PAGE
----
Chris Johnson
By (@ChrisDJohnsonn)
Nov 6, 2013

The design used on the special Wounded Warriors uniforms Northwestern will wear for its November 16 game against Michigan is apparently giving off mixed messages. Many seem to believe the red streaks featured on the helmets and uniforms, which appear to resemble splattered blood, are in poor taste – with some going as far as to lodge accusations of flag desecration – but Northwestern spokesman Paul Kennedy on Monday responded to the criticism, saying in a statement that the design consists of “a distressed pattern on both the stars and stripes that was inspired by the appearance of a flag that has flown proudly over a long period of time.” Kennedy also apologized “for any misinterpretation.”

There are two parts to this semi-controversy. The first deals purely with aesthetics: either you believe Under Armour screwed up the design or you don’t. If you’re in the second group – if you understand the fundamental objective of the design, and realize the company probably could have foreseen that the pattern, while creative at first glance, might give off mixed signals for people who micro-analyze any show of patriotism beyond its basic purpose – you accept the contention by the University and Under Armour, who backed up Kennedy’s statement by saying that the design is “an authentic distressed pattern which depicts a flag that has flown proudly over a long period of time,” and move on. Whether you think the uniforms feature blood streaks or not, that argument is a non-starter. (Lt. Col. Robert Bateman, who was particularly critical of the idea that the blood-splatters are “artistically scattered” across the apparel, made his stance clear: “in execution, this is pretty disgusting,” he wrote of the uniforms on Charles Pierce’s politics blog on Esquire.)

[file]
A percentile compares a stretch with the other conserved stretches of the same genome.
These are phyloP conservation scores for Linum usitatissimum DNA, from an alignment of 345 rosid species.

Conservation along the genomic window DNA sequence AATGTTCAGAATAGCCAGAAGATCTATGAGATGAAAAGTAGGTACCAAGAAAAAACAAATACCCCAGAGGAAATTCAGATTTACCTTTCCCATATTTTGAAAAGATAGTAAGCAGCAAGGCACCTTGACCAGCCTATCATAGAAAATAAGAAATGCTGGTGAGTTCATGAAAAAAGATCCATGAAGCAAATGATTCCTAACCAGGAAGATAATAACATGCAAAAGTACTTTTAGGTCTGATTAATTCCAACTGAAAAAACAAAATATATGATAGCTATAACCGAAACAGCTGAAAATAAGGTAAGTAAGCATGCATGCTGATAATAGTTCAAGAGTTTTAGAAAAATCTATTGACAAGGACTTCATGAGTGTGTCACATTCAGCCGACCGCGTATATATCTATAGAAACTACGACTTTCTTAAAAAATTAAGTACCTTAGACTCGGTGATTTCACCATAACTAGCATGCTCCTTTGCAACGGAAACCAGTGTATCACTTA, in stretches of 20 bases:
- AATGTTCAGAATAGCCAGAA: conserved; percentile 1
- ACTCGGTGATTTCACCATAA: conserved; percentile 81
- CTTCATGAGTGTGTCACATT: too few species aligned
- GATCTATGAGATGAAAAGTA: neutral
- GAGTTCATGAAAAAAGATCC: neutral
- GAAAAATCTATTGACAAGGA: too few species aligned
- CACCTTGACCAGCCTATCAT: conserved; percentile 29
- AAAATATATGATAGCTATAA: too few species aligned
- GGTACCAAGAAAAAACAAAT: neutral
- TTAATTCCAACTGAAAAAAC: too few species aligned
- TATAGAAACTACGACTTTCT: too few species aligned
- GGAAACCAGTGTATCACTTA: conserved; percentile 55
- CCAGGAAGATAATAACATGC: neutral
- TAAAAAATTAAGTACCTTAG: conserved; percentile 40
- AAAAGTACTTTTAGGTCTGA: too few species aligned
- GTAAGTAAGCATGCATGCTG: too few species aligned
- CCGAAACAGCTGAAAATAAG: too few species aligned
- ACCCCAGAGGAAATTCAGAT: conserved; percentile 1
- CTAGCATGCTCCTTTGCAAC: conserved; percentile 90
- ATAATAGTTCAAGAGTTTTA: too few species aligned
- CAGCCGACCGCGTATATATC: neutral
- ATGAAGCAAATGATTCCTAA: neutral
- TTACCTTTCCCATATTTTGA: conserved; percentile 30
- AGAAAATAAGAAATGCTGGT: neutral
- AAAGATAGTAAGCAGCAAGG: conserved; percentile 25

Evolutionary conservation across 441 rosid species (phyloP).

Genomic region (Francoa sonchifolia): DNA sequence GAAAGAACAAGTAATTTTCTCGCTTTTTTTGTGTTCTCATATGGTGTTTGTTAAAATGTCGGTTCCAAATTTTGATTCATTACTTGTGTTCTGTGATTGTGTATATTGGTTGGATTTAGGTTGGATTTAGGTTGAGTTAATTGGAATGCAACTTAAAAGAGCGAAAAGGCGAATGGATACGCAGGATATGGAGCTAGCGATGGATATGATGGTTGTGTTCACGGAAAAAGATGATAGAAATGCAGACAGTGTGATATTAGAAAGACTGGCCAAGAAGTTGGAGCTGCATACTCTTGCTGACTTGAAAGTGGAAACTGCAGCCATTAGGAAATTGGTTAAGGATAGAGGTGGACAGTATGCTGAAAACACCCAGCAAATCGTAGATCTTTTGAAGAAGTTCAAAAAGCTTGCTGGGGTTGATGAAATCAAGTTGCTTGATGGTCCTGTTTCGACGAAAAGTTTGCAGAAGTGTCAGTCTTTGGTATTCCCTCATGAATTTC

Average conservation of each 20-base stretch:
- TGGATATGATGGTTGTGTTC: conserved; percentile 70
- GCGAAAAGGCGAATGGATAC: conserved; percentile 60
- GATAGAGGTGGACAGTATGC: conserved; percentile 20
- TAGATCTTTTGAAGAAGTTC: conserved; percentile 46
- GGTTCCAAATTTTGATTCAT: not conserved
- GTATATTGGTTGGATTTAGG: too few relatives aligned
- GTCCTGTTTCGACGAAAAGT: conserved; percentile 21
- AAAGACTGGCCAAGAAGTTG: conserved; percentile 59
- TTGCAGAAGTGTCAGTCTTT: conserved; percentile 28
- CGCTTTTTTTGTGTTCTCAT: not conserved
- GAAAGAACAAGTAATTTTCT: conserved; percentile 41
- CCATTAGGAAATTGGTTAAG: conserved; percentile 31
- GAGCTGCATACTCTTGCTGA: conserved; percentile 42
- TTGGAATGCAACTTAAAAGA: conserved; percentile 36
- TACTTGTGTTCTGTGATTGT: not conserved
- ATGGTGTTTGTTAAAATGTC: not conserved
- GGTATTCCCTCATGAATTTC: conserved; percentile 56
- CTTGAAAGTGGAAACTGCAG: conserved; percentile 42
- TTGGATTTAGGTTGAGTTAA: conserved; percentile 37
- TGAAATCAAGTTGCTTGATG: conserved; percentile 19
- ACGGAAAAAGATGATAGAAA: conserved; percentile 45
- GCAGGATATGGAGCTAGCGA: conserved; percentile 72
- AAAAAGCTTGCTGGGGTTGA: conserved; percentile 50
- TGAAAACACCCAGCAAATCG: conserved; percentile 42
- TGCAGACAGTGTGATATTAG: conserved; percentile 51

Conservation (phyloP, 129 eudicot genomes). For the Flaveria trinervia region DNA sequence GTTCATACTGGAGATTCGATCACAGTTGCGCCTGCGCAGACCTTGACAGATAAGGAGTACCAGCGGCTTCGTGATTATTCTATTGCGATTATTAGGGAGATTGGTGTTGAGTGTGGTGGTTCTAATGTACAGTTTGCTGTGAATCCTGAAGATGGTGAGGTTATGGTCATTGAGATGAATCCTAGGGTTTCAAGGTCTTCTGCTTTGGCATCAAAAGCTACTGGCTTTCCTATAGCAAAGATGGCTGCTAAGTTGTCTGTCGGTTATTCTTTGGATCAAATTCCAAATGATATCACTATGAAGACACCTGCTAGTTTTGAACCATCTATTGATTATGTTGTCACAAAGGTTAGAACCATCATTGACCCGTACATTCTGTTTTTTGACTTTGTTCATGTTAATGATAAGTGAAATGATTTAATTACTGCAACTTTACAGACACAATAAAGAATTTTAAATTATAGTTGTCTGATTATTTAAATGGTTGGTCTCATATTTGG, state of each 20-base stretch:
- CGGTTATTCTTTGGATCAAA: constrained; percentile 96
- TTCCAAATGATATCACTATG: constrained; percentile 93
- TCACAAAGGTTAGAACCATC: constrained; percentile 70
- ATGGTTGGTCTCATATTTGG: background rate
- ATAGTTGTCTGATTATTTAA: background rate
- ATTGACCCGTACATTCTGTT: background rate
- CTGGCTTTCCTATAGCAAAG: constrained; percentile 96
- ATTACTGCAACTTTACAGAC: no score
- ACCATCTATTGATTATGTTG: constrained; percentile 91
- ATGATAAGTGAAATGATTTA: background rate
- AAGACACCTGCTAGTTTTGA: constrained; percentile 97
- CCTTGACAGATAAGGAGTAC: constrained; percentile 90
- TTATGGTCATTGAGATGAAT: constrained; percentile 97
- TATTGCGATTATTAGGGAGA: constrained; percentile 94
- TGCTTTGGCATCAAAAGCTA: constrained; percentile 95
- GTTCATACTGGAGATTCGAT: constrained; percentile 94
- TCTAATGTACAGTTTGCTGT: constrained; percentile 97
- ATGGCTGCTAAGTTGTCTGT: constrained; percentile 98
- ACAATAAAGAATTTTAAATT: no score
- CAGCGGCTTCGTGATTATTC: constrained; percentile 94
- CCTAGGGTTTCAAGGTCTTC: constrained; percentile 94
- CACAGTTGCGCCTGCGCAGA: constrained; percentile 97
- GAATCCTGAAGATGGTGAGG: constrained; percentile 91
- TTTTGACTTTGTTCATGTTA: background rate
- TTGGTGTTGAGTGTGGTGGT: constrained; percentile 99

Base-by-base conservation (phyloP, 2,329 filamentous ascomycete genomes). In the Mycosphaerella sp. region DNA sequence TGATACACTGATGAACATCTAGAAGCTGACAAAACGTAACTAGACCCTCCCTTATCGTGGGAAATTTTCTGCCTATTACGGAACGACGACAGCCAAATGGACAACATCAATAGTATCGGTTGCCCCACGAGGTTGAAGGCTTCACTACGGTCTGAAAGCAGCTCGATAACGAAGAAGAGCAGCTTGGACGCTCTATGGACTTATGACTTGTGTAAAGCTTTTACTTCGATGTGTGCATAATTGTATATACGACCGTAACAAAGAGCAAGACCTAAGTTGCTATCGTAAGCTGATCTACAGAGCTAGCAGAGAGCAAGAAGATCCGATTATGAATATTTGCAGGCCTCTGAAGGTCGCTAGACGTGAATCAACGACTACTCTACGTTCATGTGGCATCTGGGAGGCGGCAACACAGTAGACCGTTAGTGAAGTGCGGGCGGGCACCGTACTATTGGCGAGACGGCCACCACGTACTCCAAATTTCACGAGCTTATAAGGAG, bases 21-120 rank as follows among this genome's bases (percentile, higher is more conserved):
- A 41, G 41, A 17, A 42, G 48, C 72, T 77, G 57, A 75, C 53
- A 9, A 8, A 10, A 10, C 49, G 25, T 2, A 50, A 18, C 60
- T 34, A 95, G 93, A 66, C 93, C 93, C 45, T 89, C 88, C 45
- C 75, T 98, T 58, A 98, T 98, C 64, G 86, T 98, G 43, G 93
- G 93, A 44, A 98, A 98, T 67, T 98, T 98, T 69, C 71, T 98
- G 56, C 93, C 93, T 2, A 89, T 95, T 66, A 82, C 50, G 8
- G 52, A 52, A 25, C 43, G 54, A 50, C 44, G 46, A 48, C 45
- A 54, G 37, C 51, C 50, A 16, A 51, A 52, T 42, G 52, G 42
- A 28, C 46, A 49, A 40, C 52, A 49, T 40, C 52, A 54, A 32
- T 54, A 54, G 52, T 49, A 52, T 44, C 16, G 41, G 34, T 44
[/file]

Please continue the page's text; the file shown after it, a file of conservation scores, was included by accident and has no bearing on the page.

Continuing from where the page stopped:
Who will profit from these uniforms is the second, and more interesting, part of this discussion. The game-worn jerseys will be auctioned off, with 100 percent of proceeds going to the Wounded Warrior project, according to the University, but only 10 percent of proceeds from other jerseys sold online will go to the foundation. That number seems a bit small to some people.

One particularly strong take on the topic came from The Daily Northwestern’s Sean Lavery, who wrote the following in a column published online Tuesday night.

But perhaps NU can put its money where its mouth is and match – or double, or triple – the paltry 10 percent Under Armour is willing to part with on jersey sale.

{…}